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HQ 115761

October 21, 2002

VES-13-18 RR:IT:EC 115761 RSD


Chief, Vessel Repair Unit
U.S. Customs Service
423 Canal Street
Room 306
New Orleans Louisiana 70130

Dear Sir:

RE: Vessel repair; Application; HONDO RIVER; Vessel Repair Entry Number C20-0058576-3; Modifications; Casualty losses

Dear Sir:

This is in response to your memorandum dated July 19, 2002, forwarding for our consideration an application for relief from vessel repair duties assessed pursuant to 19 U.S.C. 1466 that is referenced above. The law-firm, Dyer, Ellis & Joseph, filed the application on behalf of Trico Marine, the operator of the vessel, HONDO RIVER. Your office requests our review with respect to alleged modifications that are specified in tab 13 in the application for relief. Additionally, the HONDO RIVER allegedly sustained a casualty on July 12, 2001. You request that we advise if the repairs in August are eligible to receive the benefits of 1466(d)(1). Our findings are set forth below.


Trico Marine (“Trico”) is the operator of the HONDO RIVER. The HONDO RIVER departed Fourchon, Louisiana on May 16, 2001, and returned to New Orleans, Louisiana on November 25, 2001. During the voyage, the vessel underwent work at a foreign shipyard. A vessel repair entry was filed with Customs on that date. The application for relief was filed on April 23, 2002 at the port of New Orleans. You have asked us to review certain alleged modifications and casualty repairs that were delineated in the application for relief.


Whether the documentation submitted substantiates the applicant’s claim that certain costs contained within the subject vessel repair entry are modifications and therefore are non-dutiable under 19 U.S.C. 1466.

Whether the documentation submitted substantiates the applicant’s claim that it is entitled to relief from vessel repair duties under 19 U.S.C. 1466(d)(1) because certain repairs that were made on the vessel at a foreign shipyard were due to a casualty incident.


Title 19, United States Code, § 1466 (19 U.S.C. § 1466), provides in pertinent part for the payment of an ad valorem duty of 50 percent of the cost of “equipments, or any part thereof, including boats, purchased for, or the repair parts or materials to be used, or the expenses of repairs made in a foreign country upon a vessel documented under the laws of the United States”


In its application of the vessel repair statute, Customs has held that modifications, alterations, or additions to the hull and fittings of a vessel are not subject to vessel repair duties. The identification of work constituting modifications vis-à-vis work constituting repairs has evolved from judicial and administrative precedent. (See Otte v. United States, 7 Ct. Cust. Appls. 166, T.D. 36489 (1916); United States v. Admiral Oriental Line et al., 18 C.C.P.A. 137, T.D. 44359 (1930); and Customs Bulletin and Decisions, Vol. 31, Number 40, published October 1, 1997.) The factors discussed within the aforementioned authority are not by themselves necessarily determinative, nor are they the only factors that may be relevant in a given case. However, in a given case, these factors may be illustrative, illuminating, or relevant with respect to the issue of whether certain work may be a modification of a vessel which is non-dutiable under 19 U.S.C. § 1466.

In considering whether an operation has resulted in a modification that is not subject to duty, the following elements may be considered.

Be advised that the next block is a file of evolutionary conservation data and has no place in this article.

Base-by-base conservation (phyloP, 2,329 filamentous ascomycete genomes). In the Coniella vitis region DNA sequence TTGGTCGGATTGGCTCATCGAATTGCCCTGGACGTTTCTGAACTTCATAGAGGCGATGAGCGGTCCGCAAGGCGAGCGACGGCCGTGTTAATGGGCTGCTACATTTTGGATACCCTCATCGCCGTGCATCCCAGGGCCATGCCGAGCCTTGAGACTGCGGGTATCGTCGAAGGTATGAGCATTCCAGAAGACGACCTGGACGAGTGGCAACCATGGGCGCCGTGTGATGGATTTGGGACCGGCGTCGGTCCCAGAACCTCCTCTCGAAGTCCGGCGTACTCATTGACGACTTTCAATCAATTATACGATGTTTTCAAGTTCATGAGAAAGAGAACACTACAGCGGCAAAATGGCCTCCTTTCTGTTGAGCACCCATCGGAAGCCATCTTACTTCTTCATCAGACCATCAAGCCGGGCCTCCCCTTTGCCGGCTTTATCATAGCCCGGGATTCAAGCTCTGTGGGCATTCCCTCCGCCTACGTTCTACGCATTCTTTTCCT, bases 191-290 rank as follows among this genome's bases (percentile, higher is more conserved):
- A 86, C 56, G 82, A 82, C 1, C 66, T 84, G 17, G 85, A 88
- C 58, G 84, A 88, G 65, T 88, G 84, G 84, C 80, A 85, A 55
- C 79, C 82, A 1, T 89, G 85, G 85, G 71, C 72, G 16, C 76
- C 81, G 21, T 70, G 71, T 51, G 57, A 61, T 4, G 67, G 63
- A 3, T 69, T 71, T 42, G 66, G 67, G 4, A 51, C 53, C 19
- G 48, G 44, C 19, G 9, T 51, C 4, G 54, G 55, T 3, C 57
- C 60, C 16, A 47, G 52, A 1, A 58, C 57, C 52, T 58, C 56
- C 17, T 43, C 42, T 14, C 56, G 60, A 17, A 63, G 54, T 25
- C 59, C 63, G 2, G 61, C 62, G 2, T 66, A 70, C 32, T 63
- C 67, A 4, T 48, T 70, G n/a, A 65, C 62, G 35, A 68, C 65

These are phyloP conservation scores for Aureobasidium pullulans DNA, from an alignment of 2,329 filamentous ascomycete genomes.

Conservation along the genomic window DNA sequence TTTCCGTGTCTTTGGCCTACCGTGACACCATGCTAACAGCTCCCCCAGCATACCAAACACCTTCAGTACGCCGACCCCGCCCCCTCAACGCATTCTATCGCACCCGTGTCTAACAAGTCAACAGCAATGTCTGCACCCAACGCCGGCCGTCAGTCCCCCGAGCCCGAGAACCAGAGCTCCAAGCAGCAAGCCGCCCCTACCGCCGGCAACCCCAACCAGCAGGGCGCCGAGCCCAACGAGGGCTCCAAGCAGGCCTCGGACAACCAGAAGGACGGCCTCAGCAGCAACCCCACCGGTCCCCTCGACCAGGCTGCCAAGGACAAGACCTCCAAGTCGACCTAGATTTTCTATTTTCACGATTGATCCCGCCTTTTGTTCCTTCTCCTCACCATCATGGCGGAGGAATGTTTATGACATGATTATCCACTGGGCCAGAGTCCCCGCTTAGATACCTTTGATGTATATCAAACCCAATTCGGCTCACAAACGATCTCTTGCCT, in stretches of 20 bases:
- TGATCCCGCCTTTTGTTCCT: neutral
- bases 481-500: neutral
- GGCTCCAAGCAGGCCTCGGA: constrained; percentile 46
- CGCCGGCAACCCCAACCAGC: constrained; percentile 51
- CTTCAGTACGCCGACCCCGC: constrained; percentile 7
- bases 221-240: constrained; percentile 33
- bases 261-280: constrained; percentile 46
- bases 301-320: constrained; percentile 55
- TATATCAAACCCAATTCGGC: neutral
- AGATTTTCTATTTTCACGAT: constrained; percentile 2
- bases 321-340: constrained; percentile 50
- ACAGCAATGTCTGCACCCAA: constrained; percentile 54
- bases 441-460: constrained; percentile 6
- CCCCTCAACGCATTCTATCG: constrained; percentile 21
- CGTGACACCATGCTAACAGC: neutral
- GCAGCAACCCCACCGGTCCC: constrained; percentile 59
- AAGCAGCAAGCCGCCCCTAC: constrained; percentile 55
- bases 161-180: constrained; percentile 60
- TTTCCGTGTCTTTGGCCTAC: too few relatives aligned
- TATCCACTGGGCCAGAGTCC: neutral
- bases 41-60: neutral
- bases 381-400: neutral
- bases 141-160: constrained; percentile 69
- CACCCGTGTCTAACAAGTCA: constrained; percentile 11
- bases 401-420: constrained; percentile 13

1. Whether there is a permanent incorporation into the hull or superstructure of a vessel (See United States v. Admiral Oriental Line et al., T.D. 44359 (1930)), either in a structural sense or as demonstrated by the means of attachment so as to be indicative of the intent to be permanently incorporated. This element should not be given undue weight in view of the fact that vessel components must be welded or otherwise "permanently attached" to the ship as a result of constant pitching and rolling. In addition, some items, the costs of which are clearly dutiable, interact with other vessel components resulting in the need, possibly for that purpose alone, for a fixed and stable juxtaposition of vessel parts. It follows that a "permanent attachment" takes place that does not necessarily involve a modification to the hull and fittings.

2. Whether in all likelihood, an item under consideration would remain aboard a vessel during an extended lay-up.

3. Whether, if not a first time installation, an item under consideration replaces a current part, fitting or structure that is not in good working order.

4. Whether an item under consideration provides an improvement or enhancement in operation or efficiency of the vessel.

ITEM: Grid Coolers
Main engine—flat bar install

Bow thruster—flat bar install


According to the applicant, the flat bar was added to prevent the vessel’s grid coolers from being carried away completely if they broke loose at the through hull fittings while the vessel was at sea. This had happened once before and the cooler assembly was lost. These flat bar retainers prevent the cooler from falling completely away from the hull, if a similar situation reoccurs. The applicant points out that the flat bar does not replace any existing part.

In reviewing this item, we note that adding the flat bar was a permanent addition to the substructure of the vessel, which improved the operation of the vessel. We are satisfied that this item constitutes a non-dutiable modification.

ITEM: Rack Installation

This item is a storage rack for spare parts. It was added to secure storage for spare parts during overseas deployment. The rack was put in the tunnel passageway to the ship’s engine room. According to the applicant, it was a permanent addition and does not replace any other feature of the vessel.